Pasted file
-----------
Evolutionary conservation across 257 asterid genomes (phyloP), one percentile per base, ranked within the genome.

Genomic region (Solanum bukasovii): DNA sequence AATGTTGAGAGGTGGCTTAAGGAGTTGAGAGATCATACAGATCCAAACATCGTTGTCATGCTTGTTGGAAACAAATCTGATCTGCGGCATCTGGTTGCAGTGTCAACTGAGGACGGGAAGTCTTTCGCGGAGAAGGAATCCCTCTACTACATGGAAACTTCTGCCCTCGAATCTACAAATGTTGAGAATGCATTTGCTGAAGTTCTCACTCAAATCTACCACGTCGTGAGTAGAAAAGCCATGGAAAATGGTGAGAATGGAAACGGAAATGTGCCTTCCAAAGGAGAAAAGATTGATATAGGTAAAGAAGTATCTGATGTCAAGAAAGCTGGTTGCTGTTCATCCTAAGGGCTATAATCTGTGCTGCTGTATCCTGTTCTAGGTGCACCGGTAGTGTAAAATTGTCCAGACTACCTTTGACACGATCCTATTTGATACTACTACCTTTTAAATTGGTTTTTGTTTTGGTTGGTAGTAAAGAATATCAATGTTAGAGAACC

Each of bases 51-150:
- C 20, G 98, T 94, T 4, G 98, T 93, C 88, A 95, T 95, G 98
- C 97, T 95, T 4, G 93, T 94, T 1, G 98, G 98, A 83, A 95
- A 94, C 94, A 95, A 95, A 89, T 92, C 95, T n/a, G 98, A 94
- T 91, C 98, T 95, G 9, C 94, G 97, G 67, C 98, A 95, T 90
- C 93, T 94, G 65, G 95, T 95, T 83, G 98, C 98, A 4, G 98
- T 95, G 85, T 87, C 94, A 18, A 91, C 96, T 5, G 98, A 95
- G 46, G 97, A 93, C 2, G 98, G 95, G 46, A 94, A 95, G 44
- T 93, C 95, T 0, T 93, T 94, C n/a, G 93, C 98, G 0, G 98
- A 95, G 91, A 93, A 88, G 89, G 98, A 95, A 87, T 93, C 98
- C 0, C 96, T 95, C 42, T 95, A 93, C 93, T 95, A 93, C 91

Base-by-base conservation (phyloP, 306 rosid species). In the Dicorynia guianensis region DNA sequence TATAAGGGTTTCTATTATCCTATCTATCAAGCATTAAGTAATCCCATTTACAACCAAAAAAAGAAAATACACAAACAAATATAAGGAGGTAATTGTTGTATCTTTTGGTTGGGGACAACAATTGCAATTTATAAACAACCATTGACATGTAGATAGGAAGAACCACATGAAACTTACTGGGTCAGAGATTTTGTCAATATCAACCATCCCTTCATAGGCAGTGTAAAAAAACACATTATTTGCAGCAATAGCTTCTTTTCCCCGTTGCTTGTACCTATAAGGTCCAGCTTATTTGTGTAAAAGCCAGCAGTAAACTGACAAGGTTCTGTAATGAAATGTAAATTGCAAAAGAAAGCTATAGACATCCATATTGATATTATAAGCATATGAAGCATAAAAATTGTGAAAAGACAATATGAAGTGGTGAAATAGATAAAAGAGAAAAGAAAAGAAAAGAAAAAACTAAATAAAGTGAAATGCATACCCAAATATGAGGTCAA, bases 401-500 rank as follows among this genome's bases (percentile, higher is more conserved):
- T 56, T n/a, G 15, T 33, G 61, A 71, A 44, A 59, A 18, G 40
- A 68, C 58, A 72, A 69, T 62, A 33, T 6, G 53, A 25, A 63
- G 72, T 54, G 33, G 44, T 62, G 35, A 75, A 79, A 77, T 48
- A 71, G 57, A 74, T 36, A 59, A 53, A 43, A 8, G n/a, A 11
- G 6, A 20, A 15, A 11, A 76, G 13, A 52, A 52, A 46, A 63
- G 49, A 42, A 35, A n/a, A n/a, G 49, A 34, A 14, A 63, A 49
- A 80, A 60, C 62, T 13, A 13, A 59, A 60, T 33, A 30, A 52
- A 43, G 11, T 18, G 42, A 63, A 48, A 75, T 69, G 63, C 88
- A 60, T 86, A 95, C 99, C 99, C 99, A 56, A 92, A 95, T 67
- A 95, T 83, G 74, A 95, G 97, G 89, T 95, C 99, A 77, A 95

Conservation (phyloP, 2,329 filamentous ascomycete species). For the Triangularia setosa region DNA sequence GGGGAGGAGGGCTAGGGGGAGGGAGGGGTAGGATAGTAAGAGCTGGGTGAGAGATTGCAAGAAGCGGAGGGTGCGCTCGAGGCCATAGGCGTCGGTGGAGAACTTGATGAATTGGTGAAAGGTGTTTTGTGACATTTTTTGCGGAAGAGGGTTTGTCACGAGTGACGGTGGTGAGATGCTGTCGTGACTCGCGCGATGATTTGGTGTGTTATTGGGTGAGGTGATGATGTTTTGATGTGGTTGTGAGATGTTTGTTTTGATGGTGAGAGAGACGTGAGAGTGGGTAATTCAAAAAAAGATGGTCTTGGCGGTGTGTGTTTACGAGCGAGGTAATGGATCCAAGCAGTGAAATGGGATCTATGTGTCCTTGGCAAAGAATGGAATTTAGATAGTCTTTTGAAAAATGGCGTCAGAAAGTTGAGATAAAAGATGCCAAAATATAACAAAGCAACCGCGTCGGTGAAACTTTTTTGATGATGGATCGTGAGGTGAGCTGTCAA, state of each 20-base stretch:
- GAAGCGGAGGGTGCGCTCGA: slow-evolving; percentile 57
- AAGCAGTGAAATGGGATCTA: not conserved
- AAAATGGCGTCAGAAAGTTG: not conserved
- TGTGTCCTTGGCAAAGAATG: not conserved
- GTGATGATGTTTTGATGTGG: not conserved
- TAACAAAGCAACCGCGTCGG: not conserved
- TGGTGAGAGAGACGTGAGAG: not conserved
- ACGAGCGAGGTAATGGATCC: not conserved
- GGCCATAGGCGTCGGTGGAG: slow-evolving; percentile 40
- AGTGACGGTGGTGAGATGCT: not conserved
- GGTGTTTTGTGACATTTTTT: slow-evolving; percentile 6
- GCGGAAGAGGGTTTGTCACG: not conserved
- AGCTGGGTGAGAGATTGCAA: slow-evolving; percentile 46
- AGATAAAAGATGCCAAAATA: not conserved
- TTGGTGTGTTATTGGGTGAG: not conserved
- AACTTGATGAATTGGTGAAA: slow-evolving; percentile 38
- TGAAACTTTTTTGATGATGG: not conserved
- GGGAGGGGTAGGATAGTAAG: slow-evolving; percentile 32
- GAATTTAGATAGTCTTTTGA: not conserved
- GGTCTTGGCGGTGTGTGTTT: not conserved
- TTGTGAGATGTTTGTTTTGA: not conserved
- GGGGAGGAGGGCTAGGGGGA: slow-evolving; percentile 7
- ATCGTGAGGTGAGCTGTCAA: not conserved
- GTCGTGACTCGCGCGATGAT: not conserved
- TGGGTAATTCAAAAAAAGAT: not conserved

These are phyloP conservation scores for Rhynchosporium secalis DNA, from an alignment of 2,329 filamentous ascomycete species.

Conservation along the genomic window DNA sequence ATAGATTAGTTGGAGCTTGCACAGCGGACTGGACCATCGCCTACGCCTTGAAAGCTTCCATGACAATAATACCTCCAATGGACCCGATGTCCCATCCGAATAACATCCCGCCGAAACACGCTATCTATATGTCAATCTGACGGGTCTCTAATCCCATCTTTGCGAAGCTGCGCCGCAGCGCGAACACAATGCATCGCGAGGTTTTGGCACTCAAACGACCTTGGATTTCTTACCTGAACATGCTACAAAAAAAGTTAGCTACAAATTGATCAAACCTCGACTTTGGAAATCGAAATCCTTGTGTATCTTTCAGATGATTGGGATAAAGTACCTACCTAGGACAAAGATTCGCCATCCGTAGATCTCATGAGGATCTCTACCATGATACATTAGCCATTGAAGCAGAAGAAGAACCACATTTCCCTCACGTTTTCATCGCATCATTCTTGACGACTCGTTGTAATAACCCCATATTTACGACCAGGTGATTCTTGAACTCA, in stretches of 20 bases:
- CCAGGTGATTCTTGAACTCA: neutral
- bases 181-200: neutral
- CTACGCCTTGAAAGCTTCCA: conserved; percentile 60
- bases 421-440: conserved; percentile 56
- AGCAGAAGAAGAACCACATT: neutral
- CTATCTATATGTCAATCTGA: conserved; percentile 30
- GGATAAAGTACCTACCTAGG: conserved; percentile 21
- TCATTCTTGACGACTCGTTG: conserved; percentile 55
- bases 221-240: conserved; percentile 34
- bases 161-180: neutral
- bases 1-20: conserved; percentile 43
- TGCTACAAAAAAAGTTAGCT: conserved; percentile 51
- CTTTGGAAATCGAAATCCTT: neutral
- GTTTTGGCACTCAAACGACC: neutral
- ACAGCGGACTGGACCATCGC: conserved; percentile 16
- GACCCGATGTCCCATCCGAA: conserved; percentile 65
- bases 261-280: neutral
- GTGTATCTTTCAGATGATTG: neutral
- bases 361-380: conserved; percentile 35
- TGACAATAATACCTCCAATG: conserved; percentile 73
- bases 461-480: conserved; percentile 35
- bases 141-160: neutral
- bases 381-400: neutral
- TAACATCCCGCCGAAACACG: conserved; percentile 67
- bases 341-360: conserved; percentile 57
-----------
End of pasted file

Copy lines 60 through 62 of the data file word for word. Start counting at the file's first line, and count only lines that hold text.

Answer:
- TCATTCTTGACGACTCGTTG: conserved; percentile 55
- bases 221-240: conserved; percentile 34
- bases 161-180: neutral